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Must make the trump supporters head spin.

 

Hes locked and loaded....they all agree hes the best. Bomb iran.

 

Oh maybe not, we dont want to do it.....yes donald right move dont do it.

 

 

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1 hour ago, sammieuk1 said:

Men in turbans will continue to blow things up until sanctions are lifted🤔

 

Things got blown up way before sanctions were in place. Things will get blown up long after the sanctions will be lifted.

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40 minutes ago, Tug said:

If Donald dident want war why did he break the treaty and try to strangle their country?kkinda tends to <deleted> people off when they can’t feed their family’s and take care of their sick 

 

Sanctions aren't war. They are means to apply pressure without going to war. And as much as some may object to them, they are preferable to the real thing. Iran was under international sanctions for a long while, prior to Trump taking office. Was the international community seeking war with Iran back then? Or were they just means to pressure Iran into meeting its obligations?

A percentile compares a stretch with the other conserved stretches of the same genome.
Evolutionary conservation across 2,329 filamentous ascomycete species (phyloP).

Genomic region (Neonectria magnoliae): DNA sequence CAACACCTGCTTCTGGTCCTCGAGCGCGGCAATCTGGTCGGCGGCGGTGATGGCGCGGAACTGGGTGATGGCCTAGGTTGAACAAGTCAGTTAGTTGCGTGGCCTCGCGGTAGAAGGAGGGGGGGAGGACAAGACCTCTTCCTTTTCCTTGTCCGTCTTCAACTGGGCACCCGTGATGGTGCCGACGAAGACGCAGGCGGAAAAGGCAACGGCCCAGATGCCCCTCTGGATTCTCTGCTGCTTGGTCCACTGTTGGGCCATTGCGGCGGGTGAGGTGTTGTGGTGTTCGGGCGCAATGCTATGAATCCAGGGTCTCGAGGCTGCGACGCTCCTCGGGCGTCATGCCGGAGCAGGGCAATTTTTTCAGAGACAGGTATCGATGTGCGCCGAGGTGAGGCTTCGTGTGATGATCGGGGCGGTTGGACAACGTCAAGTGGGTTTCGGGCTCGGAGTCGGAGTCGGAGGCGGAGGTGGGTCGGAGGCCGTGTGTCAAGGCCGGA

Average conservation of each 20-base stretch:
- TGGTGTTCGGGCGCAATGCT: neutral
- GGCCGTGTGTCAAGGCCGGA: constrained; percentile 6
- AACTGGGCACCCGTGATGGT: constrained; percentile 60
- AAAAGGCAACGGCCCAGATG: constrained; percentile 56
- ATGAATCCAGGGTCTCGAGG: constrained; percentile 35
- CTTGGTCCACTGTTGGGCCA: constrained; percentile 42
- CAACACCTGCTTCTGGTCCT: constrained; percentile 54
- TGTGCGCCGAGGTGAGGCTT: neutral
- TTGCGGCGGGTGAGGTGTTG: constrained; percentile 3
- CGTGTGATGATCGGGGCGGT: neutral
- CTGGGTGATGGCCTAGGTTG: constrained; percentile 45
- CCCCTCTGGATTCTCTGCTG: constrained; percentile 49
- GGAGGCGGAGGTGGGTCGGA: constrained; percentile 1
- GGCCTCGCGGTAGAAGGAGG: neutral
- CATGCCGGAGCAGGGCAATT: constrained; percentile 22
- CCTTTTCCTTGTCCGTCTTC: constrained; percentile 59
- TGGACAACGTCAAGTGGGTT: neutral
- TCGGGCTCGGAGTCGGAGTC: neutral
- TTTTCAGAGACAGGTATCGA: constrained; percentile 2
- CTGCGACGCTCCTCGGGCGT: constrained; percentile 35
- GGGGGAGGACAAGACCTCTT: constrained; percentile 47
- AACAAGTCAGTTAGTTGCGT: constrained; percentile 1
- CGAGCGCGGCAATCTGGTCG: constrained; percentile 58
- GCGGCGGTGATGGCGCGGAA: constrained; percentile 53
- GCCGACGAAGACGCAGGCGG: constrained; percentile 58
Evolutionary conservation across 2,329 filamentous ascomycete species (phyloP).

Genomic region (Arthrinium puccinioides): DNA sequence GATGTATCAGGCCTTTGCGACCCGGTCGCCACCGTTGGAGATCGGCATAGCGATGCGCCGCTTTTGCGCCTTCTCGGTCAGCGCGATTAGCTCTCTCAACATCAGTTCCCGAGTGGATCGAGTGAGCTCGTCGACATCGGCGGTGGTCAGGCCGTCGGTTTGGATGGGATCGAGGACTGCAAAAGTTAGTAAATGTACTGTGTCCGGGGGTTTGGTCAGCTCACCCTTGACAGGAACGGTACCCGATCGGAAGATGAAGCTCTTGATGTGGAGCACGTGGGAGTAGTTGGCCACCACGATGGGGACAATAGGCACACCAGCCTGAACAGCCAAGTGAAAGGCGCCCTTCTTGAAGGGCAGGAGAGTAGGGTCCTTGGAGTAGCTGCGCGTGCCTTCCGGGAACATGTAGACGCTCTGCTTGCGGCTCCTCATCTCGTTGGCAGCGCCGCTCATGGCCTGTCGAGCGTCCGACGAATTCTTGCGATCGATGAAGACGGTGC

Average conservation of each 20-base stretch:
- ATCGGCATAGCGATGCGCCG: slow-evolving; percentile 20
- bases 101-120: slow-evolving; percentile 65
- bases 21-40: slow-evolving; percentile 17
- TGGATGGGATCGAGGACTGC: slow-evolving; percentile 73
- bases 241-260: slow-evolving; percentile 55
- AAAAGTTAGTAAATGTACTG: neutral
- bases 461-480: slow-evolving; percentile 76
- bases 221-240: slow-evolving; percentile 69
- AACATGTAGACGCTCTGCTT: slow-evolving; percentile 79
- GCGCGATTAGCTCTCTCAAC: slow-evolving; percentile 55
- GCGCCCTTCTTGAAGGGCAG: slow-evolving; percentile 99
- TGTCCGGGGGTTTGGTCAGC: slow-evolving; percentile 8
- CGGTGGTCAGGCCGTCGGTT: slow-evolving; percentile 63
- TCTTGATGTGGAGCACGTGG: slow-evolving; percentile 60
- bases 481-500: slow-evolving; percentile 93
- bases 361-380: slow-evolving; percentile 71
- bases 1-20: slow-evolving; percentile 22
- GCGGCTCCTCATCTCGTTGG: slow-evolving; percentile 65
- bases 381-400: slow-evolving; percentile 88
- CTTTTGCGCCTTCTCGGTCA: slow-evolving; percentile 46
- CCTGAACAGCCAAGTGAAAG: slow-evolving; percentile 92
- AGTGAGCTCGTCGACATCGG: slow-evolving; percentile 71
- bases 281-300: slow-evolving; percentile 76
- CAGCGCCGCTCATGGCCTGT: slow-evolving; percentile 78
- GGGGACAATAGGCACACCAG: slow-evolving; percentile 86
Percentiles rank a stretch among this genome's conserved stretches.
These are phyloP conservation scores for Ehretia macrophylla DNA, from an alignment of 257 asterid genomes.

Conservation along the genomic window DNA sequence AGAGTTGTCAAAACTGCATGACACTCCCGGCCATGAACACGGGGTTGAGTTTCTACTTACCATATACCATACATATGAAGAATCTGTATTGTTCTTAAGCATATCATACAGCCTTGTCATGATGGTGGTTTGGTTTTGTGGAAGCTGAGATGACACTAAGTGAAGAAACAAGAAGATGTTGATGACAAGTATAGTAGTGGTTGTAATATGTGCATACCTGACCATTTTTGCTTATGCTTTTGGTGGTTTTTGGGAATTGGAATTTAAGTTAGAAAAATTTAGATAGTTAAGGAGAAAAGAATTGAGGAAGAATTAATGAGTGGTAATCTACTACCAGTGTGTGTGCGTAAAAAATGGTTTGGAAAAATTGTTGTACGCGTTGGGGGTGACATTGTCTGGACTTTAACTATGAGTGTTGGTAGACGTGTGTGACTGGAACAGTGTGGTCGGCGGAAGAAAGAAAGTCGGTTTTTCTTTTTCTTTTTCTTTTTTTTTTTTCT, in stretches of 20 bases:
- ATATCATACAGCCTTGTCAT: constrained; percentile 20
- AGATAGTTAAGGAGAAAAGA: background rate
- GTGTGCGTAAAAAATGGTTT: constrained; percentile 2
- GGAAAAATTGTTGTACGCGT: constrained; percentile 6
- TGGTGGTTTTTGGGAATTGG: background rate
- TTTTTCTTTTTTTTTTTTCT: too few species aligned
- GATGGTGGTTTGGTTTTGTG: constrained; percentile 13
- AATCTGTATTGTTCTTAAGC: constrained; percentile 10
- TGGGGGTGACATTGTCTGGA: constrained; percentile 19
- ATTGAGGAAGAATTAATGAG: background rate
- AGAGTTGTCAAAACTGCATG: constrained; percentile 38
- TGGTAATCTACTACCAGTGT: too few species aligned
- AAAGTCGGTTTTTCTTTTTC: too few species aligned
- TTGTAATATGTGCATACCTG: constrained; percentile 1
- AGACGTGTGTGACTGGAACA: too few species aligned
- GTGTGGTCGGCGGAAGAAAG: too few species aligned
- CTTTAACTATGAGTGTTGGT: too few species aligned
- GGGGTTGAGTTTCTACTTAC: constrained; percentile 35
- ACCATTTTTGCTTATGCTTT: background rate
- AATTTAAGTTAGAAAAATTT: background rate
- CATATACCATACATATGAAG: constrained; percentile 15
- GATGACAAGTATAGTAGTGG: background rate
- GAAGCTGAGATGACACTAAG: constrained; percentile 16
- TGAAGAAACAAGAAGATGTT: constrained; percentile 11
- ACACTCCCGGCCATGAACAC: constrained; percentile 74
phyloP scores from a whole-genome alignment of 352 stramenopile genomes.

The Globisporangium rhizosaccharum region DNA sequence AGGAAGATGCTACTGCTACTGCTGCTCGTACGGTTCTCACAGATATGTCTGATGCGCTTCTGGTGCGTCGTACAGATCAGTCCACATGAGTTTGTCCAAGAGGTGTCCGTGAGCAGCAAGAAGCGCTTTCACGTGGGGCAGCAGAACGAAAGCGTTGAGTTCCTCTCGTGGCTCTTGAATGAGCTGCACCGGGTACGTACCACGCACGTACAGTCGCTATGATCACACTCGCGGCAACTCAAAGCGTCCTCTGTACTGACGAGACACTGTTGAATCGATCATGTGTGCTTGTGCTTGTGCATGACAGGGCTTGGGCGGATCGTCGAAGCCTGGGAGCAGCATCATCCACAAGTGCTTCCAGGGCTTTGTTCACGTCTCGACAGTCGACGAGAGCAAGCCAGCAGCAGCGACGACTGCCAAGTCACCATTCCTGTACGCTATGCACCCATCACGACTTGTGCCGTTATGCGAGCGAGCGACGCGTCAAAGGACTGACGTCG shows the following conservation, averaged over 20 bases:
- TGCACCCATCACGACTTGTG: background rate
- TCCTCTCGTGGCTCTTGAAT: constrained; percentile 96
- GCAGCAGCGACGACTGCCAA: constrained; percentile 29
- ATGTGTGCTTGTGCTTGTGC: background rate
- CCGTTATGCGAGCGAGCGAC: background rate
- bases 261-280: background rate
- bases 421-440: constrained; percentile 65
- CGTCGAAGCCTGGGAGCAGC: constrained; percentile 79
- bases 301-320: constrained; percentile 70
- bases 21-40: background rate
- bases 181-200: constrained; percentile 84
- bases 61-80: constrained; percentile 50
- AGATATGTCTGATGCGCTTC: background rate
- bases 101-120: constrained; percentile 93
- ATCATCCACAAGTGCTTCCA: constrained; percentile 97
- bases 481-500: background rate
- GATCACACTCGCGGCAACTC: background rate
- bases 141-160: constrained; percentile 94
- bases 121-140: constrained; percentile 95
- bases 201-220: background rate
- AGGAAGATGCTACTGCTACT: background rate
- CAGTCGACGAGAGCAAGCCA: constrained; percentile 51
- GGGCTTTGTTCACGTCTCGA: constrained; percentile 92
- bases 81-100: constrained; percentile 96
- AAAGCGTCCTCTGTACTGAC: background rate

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4 minutes ago, OneMoreFarang said:

I didn't write Trump is the only one to blame.

But fact is Obama and the other international leaders made a deal with Iran. And Iran followed that deal to the letter. They didn't enrich uranium anymore and they didn't work on any nuclear weapon. International inspectors confirmed all this.

 

And then Trump breached the contract. And then Trump put harsh sanctions on Iran.

Did Trumps action make the situation better or worse?

Did Trump expect that the Iranians just do anything he wants? Why should they?

It's like Trump kicking a dangerous dog again and again. And then Trump and the rest of the word is surprised that the dog doesn't like it.

 

Your post was essentially this - if Trump wouldn't have quit the deal all would have been well.

How is this not solely focused on Trump, I don't know.

 

That you consistently insist on ignoring or glossing over how and why the JCPOA came to into being, and what preceded it, doesn't lend your posts much credibility. Same goes for avoiding anything that relates to Iran's own regional policies and actions.

 

I'm not arguing Trump's actions improved things. Far from it. Said on many posts it was a stupid move. That still doesn't make your comment any less narrow-visioned, or relating to the whole picture.

 

After managing to repeat Trump's name seven times in about the same number of lines, your initial denial is all the more amusing.

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Trump does not want a war,Kim will love this!!!

Expect more missiles to fly soon.